Eat a Rainbow Presented by Travis County Master Gardeners
How do you get almost 400 third and fourth graders excited about healthy eating with Halloween approaching, which is one of the unhealthiest holidays? Answer… use a colorful poster, sparkling bracelets, and interactive teaching to reinforce that colorful foods are healthy.
Twelve enthusiastic Travis County Master Gardeners did just that at the Science of Agriculture Event at the Travis County Exposition Center on Thursday, October 5th. The event consisted of eight separate sessions for the Title 1 schools. The children divided into three groups for each session to encourage participation.
Halloween Theme Scares Up Interest
A Halloween themed spooky skeleton poster illustrates how eating a rainbow of colors affects different parts of the body. The brain, eyes, skeleton, teeth, heart, aging, and the immune system are all tied in with food. Students learned that red is not the only color food that is good for their heart. White, yellow, and orange are “heart healthy” too. Children then called out foods that were red, white, yellow, and orange to illustrate their understanding.
Next, Master Gardeners held up actual, fresh food of different colors and asked the children to identify them. The foods chosen were not on the poster and not ones that they normally see raw. The children identified the food and the targeted body part. Some of the foods relating to the heart included sweet potatoes and mushrooms. As expected, with Halloween right around the corner, pumpkins were frequently called out as healthy food.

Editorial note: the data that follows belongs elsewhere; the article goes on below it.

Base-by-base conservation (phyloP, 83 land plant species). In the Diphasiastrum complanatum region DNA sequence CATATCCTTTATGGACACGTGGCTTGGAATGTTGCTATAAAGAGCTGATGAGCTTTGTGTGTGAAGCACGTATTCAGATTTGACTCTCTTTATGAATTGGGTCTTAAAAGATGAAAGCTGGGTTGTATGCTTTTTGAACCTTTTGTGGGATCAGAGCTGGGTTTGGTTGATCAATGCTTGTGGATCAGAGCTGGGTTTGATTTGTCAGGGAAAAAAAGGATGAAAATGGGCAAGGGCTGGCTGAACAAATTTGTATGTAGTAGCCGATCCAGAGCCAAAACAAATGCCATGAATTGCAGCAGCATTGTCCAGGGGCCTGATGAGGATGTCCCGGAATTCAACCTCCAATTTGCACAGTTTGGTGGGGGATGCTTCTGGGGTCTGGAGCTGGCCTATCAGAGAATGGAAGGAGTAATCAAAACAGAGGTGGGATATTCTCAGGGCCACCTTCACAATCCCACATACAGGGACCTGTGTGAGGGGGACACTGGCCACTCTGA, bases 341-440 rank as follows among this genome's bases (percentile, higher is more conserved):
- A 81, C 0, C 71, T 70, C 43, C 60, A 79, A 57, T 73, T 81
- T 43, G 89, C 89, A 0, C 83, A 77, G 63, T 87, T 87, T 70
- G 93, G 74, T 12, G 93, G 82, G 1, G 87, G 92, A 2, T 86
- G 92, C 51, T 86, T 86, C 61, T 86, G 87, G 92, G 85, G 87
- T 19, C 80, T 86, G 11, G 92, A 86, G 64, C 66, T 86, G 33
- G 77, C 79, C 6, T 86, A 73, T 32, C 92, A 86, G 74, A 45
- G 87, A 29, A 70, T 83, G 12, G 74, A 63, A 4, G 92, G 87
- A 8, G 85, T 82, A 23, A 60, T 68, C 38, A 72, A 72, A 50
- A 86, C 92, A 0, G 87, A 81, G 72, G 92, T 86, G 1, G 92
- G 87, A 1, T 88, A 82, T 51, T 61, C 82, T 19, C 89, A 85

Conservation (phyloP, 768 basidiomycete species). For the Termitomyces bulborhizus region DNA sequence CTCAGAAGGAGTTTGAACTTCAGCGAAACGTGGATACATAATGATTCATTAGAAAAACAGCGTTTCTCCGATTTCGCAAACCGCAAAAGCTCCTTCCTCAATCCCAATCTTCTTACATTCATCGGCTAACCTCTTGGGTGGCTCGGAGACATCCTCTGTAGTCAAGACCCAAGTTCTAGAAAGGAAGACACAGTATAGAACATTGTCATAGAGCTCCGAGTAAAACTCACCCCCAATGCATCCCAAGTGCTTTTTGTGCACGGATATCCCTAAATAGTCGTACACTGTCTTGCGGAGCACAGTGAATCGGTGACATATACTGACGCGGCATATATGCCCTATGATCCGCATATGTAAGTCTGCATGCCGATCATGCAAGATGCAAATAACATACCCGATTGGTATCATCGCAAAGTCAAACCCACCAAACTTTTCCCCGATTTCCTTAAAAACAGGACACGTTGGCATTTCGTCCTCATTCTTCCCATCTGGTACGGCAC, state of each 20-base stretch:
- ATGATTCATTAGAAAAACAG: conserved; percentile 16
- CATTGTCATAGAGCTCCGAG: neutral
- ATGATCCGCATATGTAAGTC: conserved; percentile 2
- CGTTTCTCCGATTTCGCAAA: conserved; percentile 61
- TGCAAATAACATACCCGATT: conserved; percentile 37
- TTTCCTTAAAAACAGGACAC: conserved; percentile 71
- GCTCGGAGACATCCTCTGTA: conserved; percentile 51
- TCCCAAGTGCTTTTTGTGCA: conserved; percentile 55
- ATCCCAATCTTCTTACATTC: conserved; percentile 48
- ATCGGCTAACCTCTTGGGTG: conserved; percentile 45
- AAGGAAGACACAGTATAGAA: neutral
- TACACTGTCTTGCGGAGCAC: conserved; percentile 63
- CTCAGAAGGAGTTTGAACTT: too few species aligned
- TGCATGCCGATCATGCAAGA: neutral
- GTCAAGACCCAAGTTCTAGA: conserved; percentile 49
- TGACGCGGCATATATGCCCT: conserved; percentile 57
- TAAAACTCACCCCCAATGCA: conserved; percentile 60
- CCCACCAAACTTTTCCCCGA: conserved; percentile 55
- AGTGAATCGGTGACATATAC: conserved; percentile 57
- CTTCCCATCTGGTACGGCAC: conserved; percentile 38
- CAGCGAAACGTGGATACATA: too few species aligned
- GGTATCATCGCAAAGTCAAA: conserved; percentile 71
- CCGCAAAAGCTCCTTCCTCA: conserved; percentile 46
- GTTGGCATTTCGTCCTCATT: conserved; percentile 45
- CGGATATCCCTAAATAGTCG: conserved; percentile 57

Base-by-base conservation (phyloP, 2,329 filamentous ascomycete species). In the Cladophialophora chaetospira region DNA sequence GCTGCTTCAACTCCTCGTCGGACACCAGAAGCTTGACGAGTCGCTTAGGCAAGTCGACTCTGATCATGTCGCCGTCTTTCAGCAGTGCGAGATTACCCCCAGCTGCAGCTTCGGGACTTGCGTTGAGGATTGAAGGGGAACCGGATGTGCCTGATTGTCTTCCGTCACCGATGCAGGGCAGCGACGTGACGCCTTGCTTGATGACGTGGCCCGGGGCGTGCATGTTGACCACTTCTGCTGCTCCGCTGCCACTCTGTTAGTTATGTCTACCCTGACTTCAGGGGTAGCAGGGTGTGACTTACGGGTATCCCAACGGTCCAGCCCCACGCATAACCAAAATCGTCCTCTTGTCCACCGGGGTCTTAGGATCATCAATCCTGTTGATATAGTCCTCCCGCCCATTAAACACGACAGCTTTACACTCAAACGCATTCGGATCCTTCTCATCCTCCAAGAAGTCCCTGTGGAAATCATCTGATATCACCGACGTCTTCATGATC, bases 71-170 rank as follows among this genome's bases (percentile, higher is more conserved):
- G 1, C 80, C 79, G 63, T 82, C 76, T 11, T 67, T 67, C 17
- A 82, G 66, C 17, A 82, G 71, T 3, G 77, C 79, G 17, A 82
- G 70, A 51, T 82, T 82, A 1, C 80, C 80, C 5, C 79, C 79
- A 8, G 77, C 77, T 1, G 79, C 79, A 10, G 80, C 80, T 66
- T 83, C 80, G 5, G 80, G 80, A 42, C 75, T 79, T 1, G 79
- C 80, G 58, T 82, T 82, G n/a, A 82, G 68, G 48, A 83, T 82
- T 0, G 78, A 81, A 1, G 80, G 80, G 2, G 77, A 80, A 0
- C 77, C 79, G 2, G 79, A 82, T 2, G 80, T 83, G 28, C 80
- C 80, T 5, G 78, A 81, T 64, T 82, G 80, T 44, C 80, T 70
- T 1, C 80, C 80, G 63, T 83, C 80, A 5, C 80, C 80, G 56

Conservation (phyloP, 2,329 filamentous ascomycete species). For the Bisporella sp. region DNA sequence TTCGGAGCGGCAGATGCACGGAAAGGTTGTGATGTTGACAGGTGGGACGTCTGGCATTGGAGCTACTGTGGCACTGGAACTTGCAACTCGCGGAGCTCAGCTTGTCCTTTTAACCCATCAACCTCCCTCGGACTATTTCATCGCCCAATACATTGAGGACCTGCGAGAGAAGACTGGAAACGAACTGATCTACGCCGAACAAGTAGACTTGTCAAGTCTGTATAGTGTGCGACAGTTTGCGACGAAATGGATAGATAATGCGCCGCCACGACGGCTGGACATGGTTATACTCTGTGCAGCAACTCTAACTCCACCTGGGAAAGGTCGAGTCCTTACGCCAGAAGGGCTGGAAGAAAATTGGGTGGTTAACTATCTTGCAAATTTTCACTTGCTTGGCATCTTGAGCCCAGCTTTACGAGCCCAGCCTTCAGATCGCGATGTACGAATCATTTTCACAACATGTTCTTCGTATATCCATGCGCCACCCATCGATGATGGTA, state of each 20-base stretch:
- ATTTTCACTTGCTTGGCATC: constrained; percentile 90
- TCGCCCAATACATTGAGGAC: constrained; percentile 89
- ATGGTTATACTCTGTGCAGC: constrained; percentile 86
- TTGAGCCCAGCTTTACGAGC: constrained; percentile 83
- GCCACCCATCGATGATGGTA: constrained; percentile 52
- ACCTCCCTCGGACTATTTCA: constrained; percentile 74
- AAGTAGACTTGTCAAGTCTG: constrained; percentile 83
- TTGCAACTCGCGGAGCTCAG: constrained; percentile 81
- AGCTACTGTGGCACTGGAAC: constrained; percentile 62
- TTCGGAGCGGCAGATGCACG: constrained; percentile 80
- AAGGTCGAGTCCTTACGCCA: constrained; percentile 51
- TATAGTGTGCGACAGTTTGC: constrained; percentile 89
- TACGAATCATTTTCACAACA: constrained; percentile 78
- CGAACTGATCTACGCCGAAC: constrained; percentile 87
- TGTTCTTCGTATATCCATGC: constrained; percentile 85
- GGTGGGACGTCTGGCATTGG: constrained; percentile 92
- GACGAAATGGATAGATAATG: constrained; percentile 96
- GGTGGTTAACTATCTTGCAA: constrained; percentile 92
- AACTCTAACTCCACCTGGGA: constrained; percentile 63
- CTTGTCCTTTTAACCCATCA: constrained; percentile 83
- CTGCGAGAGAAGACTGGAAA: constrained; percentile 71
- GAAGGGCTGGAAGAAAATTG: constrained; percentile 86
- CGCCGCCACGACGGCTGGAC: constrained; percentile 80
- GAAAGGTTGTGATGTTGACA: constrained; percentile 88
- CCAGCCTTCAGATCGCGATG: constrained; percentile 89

Bracelets Crafted As Reminders
At the end of each session, Master Gardeners distributed black chenille stems and bags of colorful beads that sparkled. Each bead represented a color of food covered in the presentation. As the children strung their beads, Master Gardeners reinforced that each colored bead represented specific healthy foods. The children delighted in wearing their bracelets on their wrists, as well as on their ankles.
The children were encouraged to share the information with their families and to keep the bracelet as a reminder that they should “eat a rainbow.” All of the Master Gardeners felt that this was a fun and worthwhile experience. As a result of this event, children learned that many colorful foods can be healthy and target specific parts of the body; they just have to “eat a rainbow.”
The program “Eat a Rainbow,” developed by Travis County Master Gardener JaNet Booher. It’s a crowd favorite at plant clinics and other community events.
This article was written by Evelyn Hootkins, Travis County Master Gardener and coordinator for the Eat a Rainbow activity.